To keep track of your equipment inventory properly, it’s important to maintain a reliable log of all damages and losses. This will help ensure compliance in regulated industries, such as healthcare or the energy sector.

You can also look for patterns to emerge over time in your records. Is one particular laptop model always breaking? Is one specific warehouse shift losing all your scanners?

If your database is part of a smart management solution, that solution can enforce damage logging for you. Users can be required to log damage at equipment signout or return. The system can send automated alerts to supervisors when critical equipment is reported as damaged.

You can expand smart management solutions even further so that they become powerful workflow automation platforms. For example, when a user logs a piece of equipment as damaged, the system can require the user to deposit the item for repair in a designated maintenance locker. Or if a piece of equipment isn’t returned at the end of a shift, the system can notify a supervisor by email or text so they can track it down before the equipment is lost.

Track and Schedule Maintenance, Repairs, and Warranties

Keeping track of your equipment inventory is about more than just tracking the physical assets. You also need to track their maintenance schedules and warranties. Simply being reactive and performing repairs after something breaks will almost always cost you more in the long run. Proactively maintaining your equipment ensures they retain their value.

Although sticking to maintenance schedules is important, you should balance this need against the need to maximize how available your equipment is to staff. Fortunately, smart equipment management systems can also help balance schedules. The management system can remove equipment from circulation when their maintenance dates arrive and notify technicians when they’re available for servicing.

Equipment management solutions can also rotate which devices get signed out. People often pick favorite laptops or toolkits, which means that one piece of equipment collects all the wear, while other pieces sit idle, still running down their warranties. Rotating devices can ensure that wear and tear is better distributed across your entire pool of equipment.

Use an Asset Tracking Solution

Asset tracking solutions, like AssetTracer, are more than just storage lockers. They monitor equipment inventory in real time. Asset tracking solutions employ access control tools to restrict who can sign out different pieces of equipment.

The access control method could be something simple and low cost, such as PIN codes on a keypad, or it could be more rigorous like swipe cards or fobs. More advanced options for securing higher value assets include biometric controls, such as fingerprint or iris scanners.

Equipment is tagged so the system can track and interact with them. The most common tags are barcodes and wireless RFID tags.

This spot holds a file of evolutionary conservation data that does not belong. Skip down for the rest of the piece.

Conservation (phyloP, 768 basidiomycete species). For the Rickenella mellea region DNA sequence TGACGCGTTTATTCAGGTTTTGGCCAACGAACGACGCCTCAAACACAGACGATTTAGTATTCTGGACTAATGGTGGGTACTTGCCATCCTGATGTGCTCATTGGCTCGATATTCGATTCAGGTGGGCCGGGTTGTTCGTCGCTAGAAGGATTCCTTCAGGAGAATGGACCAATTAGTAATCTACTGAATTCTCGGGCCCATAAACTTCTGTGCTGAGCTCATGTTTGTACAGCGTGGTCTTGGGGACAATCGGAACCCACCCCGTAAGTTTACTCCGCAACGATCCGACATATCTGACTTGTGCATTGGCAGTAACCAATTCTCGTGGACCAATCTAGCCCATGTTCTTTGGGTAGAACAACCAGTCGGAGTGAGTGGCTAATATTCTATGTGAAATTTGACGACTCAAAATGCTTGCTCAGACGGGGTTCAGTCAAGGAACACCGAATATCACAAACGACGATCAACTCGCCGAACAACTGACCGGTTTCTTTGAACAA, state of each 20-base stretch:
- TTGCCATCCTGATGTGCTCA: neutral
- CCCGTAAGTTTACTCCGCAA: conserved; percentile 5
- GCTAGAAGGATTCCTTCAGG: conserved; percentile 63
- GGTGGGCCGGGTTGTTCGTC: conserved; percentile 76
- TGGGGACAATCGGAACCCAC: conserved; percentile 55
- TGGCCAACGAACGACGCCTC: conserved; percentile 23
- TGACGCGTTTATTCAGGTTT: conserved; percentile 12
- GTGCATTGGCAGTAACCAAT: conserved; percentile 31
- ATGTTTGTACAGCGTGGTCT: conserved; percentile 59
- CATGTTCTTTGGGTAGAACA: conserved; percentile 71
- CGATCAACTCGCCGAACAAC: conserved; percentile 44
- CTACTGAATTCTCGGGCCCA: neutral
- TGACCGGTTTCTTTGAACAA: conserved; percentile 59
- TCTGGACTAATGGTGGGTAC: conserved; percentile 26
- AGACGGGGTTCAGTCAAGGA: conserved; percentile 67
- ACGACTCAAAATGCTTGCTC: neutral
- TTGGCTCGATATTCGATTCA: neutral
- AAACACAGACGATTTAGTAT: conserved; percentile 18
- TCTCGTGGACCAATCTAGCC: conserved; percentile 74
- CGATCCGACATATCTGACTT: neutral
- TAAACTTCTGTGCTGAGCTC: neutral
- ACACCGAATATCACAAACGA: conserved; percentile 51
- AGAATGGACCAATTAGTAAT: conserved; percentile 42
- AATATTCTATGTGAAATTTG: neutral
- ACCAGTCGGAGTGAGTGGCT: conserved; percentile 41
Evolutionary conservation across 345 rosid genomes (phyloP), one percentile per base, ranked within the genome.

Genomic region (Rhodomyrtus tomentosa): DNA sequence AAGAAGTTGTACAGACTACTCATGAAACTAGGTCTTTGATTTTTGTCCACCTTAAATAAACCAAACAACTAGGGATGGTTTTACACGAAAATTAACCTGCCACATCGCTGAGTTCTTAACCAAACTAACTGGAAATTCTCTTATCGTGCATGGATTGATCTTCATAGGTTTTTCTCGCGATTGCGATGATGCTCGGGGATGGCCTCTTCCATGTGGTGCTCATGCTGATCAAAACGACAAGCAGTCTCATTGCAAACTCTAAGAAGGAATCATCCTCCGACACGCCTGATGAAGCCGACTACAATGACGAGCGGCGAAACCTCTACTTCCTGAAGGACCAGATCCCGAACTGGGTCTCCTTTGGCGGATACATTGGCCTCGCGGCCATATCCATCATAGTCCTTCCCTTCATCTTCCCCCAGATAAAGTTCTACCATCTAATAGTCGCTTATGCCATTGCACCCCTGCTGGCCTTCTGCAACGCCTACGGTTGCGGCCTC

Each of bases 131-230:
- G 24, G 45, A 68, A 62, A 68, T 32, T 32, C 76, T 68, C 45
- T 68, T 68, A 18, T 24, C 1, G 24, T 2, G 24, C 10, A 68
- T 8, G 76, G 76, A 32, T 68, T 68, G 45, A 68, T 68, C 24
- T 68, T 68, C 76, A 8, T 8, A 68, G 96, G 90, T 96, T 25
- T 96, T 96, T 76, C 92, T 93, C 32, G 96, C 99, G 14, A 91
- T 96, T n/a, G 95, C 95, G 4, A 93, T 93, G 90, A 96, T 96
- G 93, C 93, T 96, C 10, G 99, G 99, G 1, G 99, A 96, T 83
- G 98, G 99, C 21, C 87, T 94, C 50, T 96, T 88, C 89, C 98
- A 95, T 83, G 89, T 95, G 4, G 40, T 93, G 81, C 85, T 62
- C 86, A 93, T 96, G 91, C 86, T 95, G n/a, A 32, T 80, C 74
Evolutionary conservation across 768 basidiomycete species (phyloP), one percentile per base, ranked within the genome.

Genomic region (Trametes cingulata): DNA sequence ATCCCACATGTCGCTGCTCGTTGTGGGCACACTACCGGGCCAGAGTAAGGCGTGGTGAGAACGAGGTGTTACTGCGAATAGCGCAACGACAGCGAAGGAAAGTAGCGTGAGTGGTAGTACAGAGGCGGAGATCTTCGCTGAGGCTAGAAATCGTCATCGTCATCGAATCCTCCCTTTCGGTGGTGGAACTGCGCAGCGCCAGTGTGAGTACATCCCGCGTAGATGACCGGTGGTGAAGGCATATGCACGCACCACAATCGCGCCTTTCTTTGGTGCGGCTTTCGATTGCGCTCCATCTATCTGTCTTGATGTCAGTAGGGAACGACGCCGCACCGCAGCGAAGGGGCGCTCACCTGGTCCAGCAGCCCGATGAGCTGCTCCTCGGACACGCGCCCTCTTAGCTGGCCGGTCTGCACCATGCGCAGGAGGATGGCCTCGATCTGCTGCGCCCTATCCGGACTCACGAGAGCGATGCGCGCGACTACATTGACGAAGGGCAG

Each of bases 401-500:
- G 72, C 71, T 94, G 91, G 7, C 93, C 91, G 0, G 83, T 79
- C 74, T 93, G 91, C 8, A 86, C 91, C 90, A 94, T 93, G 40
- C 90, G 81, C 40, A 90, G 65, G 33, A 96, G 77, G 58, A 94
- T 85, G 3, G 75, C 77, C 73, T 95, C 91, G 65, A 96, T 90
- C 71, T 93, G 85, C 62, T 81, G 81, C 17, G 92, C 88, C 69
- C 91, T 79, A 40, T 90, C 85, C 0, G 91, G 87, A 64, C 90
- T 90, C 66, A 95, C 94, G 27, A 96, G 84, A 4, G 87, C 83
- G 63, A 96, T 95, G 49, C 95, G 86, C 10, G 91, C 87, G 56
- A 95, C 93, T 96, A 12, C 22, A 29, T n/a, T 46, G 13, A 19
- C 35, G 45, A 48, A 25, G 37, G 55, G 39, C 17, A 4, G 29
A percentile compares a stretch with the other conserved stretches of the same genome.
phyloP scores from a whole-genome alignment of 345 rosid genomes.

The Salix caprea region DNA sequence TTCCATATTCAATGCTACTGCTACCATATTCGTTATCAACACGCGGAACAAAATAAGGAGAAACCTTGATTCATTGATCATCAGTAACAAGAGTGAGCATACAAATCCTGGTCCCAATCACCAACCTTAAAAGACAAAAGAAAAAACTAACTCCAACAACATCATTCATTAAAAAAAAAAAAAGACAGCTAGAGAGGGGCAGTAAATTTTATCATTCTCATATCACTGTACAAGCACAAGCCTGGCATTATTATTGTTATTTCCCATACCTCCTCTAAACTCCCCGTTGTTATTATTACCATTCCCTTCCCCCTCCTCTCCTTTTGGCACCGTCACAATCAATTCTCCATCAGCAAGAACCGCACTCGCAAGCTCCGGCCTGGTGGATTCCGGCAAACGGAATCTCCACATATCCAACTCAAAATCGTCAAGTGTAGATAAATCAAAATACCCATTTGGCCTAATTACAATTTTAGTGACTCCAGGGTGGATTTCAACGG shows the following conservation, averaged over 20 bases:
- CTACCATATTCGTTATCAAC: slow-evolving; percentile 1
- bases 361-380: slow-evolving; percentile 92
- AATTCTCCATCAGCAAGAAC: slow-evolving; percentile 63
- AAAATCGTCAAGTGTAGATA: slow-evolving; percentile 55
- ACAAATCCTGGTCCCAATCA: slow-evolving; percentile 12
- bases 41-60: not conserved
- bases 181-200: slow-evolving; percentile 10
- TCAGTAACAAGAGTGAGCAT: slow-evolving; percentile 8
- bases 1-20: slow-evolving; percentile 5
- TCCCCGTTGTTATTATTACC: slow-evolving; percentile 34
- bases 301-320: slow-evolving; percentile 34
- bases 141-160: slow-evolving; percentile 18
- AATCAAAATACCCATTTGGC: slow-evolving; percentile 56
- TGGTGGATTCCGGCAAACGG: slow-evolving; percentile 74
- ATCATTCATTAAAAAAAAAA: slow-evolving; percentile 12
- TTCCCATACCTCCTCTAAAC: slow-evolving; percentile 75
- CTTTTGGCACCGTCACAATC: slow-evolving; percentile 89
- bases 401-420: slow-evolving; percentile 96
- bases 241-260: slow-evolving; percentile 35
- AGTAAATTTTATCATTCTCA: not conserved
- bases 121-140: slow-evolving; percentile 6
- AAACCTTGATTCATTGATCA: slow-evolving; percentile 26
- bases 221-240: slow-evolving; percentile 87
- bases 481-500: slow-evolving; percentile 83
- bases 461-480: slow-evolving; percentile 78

Barcodes

Barcodes are less expensive. An infrared scanner reads tags one at a time as equipment are presented at the access control terminal or inside the locker. Barcodes are better for short-term use, such as on parcels being delivered, because barcode tags become less readable as they wear down.

RFID Tags

Radio frequency identification (RFID) tags are read by short-range wireless scanners. The tags themselves are battery-free. They detect tags wirelessly and read the unique data on the tag to identify each asset.

RFID tags can be more expensive than barcode tag systems, but they’re also more durable. Multiple RFID tags can be scanned simultaneously, often within the same storage compartment, which means you can use them to scan multiple items at once in an equipment kit. RFID tags may be the only viable choice if your tagged equipment needs to be cleaned, sanitized, or run through other processing, as is often the case in healthcare settings.

Wired USB Connections

Wired USB connections are a third tracking option worth mentioning. Some asset tracking solutions can be equipped with USB cords in locked compartments. Laptops, tablets, and other electronics with USB ports can verify their identity to the management system. USB tracking is cost effective since the USB can both track and charge devices at the same time.

A Core Part of Any Physical Security and Management Program

Keeping better track of your equipment inventory is an excellent way to improve your business’s performance and protect its bottom line. Policies, audits, asset tracking, and maintenance schedules are all excellent tools for managing your equipment.

How are you going to keep track of your equipment inventory? If you have the resources to do more, a physical asset management program will give you greater comprehensive control over your equipment inventory.

Are you ready to learn more about expanding your physical security and equipment management program? Download our free guide, The 6-step Purchasing Process for Physical Security Systems.

Shannon Arnold

Written by Shannon Arnold

Shannon Arnold is the VP of Marketing and Strategic Partnerships at Real Time Networks.